Last week during the ACM Richard Tapia Celebration of Diversity in Computing, recent alumna Krista LaFentres ’14 presented a poster on her work with Professor Cynthia Taylor on The Use and Misuse of Disposable Email.
February 22nd, 2015
October 1st, 2014
Thinking about pursuing a CS job, winter term, or internship in the future?
Join us Tuesday, Oct 7 from 12:15-1:15pm in King 337 to meet with CS faculty and Richard Berman from Oberlin’s Career Center to talk about:
- Strategies for finding positions
- What industries employ computer scientists
- CS-related jobs that aren’t just software engineering
- Reaching out to CS alumni
- Deciding between grad school vs. industry
- When to start looking for jobs
- How the faculty and staff at Oberlin can help you
RSVP by Monday with Jackie in King 223 and sign up for pizza!
April 9th, 2014
Join us on Friday, April 9 for a 12-1pm talk by Beenish Chaudhry entitled: “Putting Healthcare in Your Hands” in King 235.
Abstract: Our healthcare system is undergoing a seismic shift that is breaking the old information asymmetry – where doctors had all the information and patients had very little – now technology is being used to collect data to give patients an easy way to access key facts and gain knowledge for decisions about health. While we know how to target this information for the affluent and their lifestyles, what are we doing for those with low socioeconomic background? In this talk, you will learn about technology design challenges and solutions for this population, and what needs to be done in the future.
February 11th, 2014
Join professors Kate Jones-Smith (physics & astronomy), Chelsea Martinez (chemistry), Cynthia Taylor (computer science), and Leslie Kwakye (neuroscience) for a panel discussion on their careers in the sciences.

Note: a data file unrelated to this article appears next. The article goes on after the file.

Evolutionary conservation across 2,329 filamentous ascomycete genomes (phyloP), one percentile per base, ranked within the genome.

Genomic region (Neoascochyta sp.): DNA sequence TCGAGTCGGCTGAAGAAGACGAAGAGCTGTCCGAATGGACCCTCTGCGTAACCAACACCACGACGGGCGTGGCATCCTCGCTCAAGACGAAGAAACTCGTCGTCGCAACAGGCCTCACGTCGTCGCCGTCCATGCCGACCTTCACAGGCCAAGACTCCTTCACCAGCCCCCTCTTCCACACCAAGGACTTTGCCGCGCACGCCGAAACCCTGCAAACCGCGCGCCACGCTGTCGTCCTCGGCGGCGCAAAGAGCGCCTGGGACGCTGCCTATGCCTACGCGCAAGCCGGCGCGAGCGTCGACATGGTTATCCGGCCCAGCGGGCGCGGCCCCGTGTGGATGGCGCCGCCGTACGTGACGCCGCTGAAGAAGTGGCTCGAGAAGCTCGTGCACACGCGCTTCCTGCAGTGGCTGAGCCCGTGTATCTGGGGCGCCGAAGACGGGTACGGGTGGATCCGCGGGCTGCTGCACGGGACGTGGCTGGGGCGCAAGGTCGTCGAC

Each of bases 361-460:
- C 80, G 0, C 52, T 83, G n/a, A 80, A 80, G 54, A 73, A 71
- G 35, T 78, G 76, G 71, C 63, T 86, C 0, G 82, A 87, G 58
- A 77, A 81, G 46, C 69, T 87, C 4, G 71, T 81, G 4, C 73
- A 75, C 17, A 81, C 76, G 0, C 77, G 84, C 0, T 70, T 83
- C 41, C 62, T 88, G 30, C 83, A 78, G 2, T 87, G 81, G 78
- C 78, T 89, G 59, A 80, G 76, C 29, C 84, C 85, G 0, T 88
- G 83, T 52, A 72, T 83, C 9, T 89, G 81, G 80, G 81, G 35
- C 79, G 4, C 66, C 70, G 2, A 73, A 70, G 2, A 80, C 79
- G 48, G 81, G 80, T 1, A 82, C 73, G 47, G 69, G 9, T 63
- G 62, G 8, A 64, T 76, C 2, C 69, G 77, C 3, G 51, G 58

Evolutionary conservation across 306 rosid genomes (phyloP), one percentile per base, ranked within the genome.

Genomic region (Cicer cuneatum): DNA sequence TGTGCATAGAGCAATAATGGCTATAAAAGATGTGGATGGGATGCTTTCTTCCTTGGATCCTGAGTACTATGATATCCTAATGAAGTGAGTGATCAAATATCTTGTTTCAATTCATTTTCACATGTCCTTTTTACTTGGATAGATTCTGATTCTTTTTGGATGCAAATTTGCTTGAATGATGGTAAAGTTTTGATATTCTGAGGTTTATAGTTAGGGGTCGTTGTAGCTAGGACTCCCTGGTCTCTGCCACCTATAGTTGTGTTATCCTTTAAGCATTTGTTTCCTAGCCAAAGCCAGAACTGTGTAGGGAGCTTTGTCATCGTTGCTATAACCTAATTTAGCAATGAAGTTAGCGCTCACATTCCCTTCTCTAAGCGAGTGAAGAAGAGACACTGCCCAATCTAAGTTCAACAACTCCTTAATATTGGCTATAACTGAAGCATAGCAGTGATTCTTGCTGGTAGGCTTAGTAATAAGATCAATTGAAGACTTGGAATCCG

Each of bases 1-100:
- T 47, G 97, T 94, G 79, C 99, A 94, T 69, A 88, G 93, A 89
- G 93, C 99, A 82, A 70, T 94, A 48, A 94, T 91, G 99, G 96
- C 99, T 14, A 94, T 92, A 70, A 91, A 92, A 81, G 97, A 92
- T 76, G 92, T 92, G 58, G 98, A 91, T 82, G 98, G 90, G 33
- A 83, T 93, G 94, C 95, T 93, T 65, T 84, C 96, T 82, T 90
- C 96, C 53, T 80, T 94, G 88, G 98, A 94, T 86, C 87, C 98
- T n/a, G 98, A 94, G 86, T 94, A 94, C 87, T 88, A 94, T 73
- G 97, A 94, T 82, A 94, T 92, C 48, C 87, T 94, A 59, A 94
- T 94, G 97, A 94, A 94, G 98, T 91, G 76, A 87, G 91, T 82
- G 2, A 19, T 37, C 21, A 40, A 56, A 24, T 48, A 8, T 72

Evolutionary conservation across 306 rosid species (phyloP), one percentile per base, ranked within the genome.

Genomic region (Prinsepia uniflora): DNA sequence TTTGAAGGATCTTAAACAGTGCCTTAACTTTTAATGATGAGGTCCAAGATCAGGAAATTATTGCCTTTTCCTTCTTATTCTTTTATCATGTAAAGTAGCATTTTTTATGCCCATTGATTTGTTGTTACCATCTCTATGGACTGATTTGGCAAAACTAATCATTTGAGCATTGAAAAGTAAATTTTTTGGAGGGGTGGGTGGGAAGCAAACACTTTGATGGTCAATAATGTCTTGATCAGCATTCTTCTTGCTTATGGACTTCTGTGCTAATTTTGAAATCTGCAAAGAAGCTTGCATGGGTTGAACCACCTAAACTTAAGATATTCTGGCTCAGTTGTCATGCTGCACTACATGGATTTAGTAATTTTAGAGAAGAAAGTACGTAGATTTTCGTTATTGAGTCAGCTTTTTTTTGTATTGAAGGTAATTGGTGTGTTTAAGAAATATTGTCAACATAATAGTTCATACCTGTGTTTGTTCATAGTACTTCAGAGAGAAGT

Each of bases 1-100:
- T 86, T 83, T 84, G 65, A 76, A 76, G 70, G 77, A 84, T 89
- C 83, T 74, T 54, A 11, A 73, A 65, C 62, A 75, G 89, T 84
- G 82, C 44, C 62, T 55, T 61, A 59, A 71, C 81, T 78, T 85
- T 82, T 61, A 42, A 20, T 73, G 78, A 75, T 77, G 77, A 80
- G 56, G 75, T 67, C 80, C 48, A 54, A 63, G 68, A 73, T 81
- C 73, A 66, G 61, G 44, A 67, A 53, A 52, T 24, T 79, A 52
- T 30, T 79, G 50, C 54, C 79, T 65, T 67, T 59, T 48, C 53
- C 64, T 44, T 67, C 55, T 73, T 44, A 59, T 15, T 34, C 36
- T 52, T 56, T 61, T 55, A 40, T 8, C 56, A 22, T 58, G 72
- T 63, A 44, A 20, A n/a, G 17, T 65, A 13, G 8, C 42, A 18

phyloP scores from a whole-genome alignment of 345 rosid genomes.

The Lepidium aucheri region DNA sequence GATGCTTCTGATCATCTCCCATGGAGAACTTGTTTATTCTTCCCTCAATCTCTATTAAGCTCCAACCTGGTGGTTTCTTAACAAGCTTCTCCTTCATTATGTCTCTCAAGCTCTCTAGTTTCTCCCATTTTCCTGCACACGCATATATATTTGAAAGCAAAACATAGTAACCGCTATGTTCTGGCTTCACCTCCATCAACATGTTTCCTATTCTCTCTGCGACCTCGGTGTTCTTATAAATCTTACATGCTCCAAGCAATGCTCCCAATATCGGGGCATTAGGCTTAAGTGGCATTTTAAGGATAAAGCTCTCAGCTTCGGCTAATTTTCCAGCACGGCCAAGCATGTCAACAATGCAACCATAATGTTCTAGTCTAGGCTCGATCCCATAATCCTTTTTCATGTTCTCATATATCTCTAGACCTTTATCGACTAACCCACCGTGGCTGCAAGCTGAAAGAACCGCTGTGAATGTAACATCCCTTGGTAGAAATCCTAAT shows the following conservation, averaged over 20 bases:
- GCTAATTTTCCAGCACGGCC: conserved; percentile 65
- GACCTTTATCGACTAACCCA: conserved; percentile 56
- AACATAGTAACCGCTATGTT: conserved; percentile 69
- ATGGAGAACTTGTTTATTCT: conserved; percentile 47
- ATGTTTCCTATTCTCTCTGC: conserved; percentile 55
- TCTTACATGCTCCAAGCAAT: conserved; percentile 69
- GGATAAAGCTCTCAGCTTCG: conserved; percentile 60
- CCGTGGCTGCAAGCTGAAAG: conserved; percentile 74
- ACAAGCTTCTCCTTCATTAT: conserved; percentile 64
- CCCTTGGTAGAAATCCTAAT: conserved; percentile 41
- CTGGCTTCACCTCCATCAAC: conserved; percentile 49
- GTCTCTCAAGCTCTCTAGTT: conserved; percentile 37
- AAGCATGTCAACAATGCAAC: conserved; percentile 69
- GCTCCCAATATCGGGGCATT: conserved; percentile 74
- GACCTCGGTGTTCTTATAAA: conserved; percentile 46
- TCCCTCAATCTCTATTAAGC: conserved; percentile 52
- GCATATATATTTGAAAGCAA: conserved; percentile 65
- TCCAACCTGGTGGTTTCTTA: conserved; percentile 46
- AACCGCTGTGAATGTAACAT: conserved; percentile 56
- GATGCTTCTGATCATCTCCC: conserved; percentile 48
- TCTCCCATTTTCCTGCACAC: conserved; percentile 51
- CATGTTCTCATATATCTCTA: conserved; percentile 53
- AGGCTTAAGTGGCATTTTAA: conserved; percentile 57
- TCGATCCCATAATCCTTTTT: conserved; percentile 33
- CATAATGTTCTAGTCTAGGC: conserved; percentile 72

We invite scientists and non-scientists alike to attend and participate in what we hope will be an interesting, informative, and fun event.
When: Tuesday, February 11 at 4:45pm to 6:00pm
Where: Norman C. Craig Lecture Hall, Science Center
The session is part of the Roots & STEM events series exploring the human makeup of science, technology, engineering, and mathematics.
January 29th, 2014
Mark Allman, International Computer Science Institute will give a talk. The Domain Name System (DNS) is a crucial piece of the Internet’s fabric, charged with mapping human-friendly names into network addresses. This talk highlights several recent projects that aim to explore and understand how the modern DNS ecosystem has organically developed. We will first tackle the complexity of the system and then illustrate how that complexity causes potential security vulnerabilities. Finally, we will briefly sketch several possible mitigations to these security issues– which is the subject of ongoing work.
FEB. 11, 12:20 p.m. King 239 Refreshments will be served.
November 26th, 2013
Come an learn new tricks for programming in Python including:
- list comprehensions
- higher-order functions (+ map, filter, reduce)
- sets and other useful data structures
- with statements/context managers
- the power of the python syntax
November 12th, 2013
On Thursday, November 14 there will be a talk by Dr. Matt Kretchmar of Denison University entitled Automated Identification of Text Message Authors: Was that really you who sent that text message?
Reception with light refreshments at 4:00pm in King 225, talk to follow at 4:30pm in King 239
Abstract: This talk is about the application of machine learning techniques to the problem of classifying authors of text messages. We use kernel-based support vector machines to build an automated classifier that uses statistical idiosyncrasies to distinguish one sender from others.